New Initiative Targets Semantic Distortion, Decline of Liberalism
Español“Allowing every man to pursue his own interest in his own way, upon the liberal plan of equality, liberty, and justice,” wrote Adam Smith (Book IV, Chapter IX). But do the words liberty, equality, and justice mean the same today as they did when Smith wrote them at the end of the 19th century? Daniel Klein, an economics professor at George Mason University, has launched the website Lost Language, Lost Liberalism (4L), in conjunction with the Adam Smith Institute, to address the degree to which semantic changes to these concepts have affected the popularity of classical liberalism.
4L logs the path of how these words have changed in Western discourse, particularly between 1880 and 1940. To dig deeper into the evolution of key words such as liberal (often used interchangeably with progressive in North America), equity, justice, and liberty, the site uses graphs and chronologies to show alternate meanings through the years and their popularity. For example, democracy evolved into the thousands of nuances it has today, after gaining popularity around 1945.
The terms rights, equality, property, and contracts, coined near the end of the 19th century, were at that time in line with the ideals of classical liberalism and individualism. However, over time, 4L’s research details how their meanings shifted towards collectivist preferences for a larger state, particularly in the realm social engineering.
The initiative claims that collectivist authors “robbed” the original meanings of these “key words of western civilization.” While some have celebrated this, others reject these semantic mutations, as the 4L introduction affirms:
In the United States, the mainstream political culture … finds no handle on large ideas and larger argumentation. Metaphorically speaking, they are accomplices in a vast betrayal that dates back well over 100 years.… Today [most are] tepid, bound by status-quo policies, led by establishment players, and framed by Democrat vs. Republican, in the code of “liberal versus conservative”— a framework that epitomizes the breakdown of liberal understanding.
Ricardo Avelar is the executive director CREO, a classical-liberal advocacy organization based in El Salvador, and he stresses that “the semantic battle is vital to our belief in freedom. These principles are so deeply rooted, and yet, their content is emptied when we sell out these words.… Populist governments talk about liberties when in fact they are the rulers who decide how and to what extent freedom will be allocated to their citizens.”
Liberty, Justice: Two Terms Redefined by Collectivists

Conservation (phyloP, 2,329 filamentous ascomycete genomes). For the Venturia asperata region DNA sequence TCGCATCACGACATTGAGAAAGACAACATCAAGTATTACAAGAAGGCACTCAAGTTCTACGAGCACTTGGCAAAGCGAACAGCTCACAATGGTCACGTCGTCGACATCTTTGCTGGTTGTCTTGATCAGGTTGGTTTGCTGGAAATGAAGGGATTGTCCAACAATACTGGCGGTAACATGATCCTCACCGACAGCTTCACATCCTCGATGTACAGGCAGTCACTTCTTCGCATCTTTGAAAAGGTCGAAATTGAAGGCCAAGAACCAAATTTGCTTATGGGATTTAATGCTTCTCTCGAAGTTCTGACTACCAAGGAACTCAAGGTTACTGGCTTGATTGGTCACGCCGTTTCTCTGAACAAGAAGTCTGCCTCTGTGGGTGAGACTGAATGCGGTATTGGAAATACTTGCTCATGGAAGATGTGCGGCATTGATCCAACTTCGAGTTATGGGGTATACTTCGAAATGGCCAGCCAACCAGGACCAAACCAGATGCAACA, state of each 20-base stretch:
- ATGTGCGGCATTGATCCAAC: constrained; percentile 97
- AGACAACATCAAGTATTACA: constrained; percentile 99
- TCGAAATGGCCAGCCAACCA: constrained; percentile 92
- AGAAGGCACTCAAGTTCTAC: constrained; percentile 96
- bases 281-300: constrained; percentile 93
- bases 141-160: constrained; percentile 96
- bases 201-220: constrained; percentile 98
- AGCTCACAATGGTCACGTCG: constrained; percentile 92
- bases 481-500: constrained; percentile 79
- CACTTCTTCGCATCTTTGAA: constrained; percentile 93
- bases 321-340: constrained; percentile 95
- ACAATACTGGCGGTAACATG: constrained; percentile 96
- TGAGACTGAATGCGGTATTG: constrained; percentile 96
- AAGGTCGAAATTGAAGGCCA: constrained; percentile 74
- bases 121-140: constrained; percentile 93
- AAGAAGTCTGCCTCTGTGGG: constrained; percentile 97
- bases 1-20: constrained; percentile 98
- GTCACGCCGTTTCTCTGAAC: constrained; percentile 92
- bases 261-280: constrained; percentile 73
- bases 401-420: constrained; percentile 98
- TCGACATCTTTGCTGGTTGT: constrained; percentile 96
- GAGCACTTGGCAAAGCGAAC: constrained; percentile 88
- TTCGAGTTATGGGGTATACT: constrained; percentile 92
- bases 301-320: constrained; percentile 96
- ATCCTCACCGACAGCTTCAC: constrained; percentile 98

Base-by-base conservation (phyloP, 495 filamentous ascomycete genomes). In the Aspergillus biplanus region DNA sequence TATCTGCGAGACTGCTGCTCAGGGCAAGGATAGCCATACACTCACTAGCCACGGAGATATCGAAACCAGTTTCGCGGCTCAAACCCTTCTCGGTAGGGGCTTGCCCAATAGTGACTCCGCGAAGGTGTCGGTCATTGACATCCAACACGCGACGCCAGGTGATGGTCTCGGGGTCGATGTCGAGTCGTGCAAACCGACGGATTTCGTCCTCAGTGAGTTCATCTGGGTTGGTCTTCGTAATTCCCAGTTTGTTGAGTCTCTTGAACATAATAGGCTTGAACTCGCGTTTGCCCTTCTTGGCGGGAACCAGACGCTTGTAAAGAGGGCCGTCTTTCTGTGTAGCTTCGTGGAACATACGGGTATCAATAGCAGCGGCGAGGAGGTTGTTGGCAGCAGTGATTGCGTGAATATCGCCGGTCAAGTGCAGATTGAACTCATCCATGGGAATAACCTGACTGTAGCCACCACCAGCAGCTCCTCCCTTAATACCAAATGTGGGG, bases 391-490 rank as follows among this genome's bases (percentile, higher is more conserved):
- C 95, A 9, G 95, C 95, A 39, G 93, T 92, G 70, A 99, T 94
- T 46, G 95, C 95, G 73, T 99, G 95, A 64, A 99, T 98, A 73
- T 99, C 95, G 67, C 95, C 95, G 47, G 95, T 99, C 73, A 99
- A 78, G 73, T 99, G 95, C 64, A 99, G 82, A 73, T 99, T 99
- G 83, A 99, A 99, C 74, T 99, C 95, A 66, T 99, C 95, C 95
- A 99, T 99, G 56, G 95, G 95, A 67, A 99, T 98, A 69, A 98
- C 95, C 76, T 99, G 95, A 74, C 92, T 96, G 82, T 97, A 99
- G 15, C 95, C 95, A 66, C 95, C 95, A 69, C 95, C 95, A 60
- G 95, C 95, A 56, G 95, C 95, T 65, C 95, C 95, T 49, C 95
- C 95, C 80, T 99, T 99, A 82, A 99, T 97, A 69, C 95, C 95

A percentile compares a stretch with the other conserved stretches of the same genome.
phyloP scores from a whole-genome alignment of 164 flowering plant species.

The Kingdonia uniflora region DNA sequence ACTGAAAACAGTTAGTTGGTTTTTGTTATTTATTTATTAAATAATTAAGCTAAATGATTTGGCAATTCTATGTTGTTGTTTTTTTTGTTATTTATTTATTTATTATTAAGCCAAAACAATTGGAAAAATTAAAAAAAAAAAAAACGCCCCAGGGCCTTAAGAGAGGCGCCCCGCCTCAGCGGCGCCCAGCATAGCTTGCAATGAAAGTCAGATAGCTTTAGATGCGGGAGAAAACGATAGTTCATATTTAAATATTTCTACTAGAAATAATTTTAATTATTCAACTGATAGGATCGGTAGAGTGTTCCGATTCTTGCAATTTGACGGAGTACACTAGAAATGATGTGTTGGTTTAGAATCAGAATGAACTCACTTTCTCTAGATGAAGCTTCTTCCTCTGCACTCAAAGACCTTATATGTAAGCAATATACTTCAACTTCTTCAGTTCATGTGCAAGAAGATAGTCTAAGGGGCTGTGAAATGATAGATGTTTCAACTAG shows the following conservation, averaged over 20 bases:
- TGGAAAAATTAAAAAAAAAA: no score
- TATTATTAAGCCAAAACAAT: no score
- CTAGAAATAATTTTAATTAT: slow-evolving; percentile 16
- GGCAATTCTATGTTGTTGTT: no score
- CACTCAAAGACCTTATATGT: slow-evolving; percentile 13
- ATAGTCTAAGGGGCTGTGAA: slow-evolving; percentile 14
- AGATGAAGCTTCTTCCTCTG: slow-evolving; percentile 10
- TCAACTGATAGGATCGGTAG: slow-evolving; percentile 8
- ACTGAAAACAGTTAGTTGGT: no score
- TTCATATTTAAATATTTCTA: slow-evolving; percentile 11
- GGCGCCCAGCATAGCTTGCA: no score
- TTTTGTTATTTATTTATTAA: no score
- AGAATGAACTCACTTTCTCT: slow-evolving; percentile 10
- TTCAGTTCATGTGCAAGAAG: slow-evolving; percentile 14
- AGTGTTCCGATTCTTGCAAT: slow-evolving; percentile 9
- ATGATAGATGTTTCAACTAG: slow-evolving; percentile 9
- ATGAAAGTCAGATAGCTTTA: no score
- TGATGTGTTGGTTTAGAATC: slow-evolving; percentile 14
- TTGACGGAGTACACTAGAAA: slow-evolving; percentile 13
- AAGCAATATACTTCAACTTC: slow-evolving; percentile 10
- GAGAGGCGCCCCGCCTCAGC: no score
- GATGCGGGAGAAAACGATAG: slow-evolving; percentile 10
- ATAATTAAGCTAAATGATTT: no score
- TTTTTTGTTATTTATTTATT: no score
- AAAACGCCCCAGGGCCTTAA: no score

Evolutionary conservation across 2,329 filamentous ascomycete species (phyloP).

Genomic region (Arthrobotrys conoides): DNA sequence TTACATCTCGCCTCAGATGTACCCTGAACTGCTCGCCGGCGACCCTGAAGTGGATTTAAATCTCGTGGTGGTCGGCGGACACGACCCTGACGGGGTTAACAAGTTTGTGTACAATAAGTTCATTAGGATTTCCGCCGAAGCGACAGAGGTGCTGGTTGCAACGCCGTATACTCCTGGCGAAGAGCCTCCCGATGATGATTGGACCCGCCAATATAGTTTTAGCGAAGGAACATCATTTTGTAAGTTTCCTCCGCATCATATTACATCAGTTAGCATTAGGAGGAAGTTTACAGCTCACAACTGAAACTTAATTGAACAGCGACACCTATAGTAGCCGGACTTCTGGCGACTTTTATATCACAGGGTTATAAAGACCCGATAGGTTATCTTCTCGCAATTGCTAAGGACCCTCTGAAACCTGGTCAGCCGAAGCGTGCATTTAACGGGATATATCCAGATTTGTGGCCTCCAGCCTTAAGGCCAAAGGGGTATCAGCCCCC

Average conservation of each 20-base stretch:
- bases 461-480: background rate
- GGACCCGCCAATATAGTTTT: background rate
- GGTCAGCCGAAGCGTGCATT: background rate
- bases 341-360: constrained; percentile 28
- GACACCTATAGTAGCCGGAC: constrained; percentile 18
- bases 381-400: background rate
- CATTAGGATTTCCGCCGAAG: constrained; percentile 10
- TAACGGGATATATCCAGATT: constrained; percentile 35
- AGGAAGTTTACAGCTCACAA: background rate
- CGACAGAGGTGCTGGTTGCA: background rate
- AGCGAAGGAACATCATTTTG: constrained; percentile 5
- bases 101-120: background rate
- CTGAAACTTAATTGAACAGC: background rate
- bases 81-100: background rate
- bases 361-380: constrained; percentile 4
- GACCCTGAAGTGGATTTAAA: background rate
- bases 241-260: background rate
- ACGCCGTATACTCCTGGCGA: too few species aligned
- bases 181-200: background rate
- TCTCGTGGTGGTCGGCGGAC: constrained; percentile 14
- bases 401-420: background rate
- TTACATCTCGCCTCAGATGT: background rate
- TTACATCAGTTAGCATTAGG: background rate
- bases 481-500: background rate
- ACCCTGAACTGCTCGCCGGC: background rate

In the pure sense of the word, liberty — as described by 4L and from an individualistic point of view — means others won’t interfere in your life. 4L explains, however, that an assumption of liberty and justice in conflict can lead to the view that rights are a matter of political discretion, so-called civil liberties.
“Of course, an individual will not understand the profound value of liberty when it has been sold poorly to him and limited, subjected to a politician’s whim,” Avelar concludes.
The same has happened with the word justice. Originally, it was associated with abstaining from violating another person’s property. Today, it has become conflated with access to collective property and even redistribution, the exact opposite of its origin and often described as social justice.
The Battle to Win Back Original Terms
According to Klein, we must recover the true meaning and culture of liberalism, as we still suffer under the changes and distorted dialogue. He believes the key to understanding what liberalism stands for lies in analyzing and acknowledging the historical fact of its semantic evolution. He also invites defenders of classical liberalism to spread the original meaning and to make it a topic of conversation.
“People decide how to use semantics in practice. We must come up to them and ask: have you thought of the semantics you are using when you read or write? Once people wake up, they will be able to see and think of the importance of semantics.”
Unfortunately, he says, the true concepts of liberty and justice have become a great taboo in socialist and collectivist arenas, despite the daily abuses these individuals are subjected to.
“Our culture has taken from us all of the principles that lie within the concept of liberty, our civilization is nothing but a mass with no spine. It is a great shame, how civilization’s spine is not just weakened, but fractured and abused,” he concludes.